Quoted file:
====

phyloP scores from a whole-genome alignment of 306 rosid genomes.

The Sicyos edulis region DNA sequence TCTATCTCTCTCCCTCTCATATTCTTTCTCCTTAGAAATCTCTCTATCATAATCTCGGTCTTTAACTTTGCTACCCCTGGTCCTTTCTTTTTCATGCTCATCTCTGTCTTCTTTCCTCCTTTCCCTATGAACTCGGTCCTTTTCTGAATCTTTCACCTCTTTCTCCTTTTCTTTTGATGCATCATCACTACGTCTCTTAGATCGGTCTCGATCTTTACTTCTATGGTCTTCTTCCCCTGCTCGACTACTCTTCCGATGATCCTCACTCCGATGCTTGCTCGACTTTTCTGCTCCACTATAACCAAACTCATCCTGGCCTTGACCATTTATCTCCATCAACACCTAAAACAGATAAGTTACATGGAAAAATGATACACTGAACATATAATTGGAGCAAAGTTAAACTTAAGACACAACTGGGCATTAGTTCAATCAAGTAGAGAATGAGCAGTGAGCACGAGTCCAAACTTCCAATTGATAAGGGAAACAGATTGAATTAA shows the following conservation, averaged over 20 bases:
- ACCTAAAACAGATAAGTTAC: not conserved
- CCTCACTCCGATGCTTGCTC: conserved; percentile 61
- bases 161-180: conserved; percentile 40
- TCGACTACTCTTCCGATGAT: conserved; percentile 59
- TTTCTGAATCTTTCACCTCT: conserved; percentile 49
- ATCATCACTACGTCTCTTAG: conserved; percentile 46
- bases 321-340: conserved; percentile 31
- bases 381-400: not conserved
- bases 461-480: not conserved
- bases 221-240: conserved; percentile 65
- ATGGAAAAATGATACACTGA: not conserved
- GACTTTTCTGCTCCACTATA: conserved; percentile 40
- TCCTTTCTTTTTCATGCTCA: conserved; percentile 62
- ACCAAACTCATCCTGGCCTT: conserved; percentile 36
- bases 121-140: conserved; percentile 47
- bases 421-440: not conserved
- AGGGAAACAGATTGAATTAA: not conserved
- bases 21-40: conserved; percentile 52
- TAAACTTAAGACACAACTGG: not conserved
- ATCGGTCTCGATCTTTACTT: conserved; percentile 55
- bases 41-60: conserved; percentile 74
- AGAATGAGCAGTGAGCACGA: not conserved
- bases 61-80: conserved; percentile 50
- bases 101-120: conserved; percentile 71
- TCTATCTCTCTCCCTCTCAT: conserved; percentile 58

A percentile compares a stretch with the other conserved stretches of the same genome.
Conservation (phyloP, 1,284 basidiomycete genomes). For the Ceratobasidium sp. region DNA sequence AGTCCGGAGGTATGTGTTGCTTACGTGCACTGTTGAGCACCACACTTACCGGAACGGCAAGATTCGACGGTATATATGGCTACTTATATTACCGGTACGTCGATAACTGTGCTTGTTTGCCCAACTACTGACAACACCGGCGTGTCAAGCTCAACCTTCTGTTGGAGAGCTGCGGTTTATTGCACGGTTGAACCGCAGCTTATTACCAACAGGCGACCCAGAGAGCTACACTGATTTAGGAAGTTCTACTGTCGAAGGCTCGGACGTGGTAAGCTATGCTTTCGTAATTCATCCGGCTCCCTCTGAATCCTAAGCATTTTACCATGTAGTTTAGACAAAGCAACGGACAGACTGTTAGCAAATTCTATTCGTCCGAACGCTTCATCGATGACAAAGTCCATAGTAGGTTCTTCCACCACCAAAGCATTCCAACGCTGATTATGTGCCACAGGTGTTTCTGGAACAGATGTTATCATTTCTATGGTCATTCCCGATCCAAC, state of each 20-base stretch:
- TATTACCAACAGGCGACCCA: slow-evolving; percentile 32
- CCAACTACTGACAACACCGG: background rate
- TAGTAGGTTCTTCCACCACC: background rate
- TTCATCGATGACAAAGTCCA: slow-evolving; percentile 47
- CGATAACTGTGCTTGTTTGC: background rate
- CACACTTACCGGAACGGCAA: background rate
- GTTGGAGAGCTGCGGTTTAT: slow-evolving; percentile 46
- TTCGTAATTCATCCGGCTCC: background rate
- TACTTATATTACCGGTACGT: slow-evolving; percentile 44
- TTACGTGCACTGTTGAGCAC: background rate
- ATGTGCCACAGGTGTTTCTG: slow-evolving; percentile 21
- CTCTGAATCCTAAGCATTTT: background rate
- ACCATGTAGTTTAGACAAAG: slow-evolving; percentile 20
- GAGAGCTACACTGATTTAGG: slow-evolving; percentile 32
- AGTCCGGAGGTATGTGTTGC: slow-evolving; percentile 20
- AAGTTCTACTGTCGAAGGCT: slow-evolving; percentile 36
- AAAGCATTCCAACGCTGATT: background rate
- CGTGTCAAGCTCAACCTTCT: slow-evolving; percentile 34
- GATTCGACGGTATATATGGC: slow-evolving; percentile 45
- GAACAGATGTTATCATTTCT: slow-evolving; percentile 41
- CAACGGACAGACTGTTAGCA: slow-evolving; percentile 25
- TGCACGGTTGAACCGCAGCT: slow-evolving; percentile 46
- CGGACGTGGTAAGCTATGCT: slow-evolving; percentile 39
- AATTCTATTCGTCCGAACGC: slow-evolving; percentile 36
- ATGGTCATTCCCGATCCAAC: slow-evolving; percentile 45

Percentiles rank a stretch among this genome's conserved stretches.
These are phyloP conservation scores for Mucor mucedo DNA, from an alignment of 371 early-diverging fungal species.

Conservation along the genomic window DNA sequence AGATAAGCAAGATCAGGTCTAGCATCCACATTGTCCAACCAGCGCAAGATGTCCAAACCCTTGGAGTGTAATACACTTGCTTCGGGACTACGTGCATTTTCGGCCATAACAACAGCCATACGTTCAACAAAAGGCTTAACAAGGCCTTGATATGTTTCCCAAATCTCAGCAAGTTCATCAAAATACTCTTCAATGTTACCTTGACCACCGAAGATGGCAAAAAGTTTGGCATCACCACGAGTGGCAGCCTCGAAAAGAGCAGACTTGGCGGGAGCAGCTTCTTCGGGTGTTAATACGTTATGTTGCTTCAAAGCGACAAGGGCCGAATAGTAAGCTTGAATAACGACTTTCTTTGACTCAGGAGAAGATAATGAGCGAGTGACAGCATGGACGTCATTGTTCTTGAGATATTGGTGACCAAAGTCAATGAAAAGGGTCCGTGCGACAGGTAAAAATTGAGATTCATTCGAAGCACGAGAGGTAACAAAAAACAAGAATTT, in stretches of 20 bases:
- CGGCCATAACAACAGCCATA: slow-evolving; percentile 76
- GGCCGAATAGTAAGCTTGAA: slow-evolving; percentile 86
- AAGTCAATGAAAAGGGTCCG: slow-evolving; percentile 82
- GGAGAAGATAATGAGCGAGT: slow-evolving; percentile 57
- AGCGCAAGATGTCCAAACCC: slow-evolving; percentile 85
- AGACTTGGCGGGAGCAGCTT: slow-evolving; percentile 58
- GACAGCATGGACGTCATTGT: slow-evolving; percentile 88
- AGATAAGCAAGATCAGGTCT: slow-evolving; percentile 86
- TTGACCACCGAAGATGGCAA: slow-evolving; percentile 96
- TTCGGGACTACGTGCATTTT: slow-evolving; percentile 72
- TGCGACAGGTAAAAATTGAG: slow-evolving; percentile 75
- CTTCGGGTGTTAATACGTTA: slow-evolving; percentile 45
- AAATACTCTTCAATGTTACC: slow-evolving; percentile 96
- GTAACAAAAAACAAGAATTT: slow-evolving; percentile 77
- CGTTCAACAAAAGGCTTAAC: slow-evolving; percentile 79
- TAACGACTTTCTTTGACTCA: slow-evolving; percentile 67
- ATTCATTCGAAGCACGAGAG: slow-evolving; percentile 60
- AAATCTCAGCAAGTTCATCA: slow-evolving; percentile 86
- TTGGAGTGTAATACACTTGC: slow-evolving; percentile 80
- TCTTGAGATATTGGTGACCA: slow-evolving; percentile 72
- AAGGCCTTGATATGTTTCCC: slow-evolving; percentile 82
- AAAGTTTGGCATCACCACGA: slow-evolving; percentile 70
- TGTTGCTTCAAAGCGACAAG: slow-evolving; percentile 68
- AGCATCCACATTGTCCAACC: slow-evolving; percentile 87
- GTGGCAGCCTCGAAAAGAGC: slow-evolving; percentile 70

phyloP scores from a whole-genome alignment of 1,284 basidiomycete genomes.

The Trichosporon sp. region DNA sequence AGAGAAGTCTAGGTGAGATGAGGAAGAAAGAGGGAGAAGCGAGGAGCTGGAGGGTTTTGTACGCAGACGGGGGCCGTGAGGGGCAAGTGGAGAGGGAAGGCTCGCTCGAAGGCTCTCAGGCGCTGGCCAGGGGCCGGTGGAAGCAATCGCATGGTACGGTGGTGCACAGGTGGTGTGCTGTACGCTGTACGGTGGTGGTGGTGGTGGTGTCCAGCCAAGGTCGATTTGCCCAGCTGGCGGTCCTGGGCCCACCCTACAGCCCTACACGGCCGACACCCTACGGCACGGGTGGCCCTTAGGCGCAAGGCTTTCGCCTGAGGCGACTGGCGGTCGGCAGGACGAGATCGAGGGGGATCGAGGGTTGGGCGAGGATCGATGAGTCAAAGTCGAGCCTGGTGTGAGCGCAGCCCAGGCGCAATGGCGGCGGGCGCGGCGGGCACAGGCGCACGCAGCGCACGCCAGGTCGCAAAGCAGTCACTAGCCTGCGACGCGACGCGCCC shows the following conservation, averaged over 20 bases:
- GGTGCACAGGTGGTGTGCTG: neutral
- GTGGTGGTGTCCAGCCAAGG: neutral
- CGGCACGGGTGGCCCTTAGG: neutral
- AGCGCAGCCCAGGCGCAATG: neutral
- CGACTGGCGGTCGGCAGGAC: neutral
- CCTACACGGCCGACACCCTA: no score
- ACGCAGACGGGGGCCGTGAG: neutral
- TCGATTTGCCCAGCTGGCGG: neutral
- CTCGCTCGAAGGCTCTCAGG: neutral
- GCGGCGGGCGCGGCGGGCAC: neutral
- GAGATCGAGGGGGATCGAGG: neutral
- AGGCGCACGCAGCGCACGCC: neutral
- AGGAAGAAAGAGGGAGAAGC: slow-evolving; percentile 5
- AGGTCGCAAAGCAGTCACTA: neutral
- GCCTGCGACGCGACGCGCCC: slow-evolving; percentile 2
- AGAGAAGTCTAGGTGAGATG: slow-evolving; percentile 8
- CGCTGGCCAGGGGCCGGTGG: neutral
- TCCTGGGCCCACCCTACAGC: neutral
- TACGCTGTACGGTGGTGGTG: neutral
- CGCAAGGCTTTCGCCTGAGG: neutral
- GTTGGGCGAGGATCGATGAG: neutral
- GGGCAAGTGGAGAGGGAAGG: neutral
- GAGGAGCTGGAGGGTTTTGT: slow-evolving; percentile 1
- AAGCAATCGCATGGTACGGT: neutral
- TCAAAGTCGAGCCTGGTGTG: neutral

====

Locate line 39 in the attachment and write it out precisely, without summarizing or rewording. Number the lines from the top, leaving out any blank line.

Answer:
- TTACGTGCACTGTTGAGCAC: background rate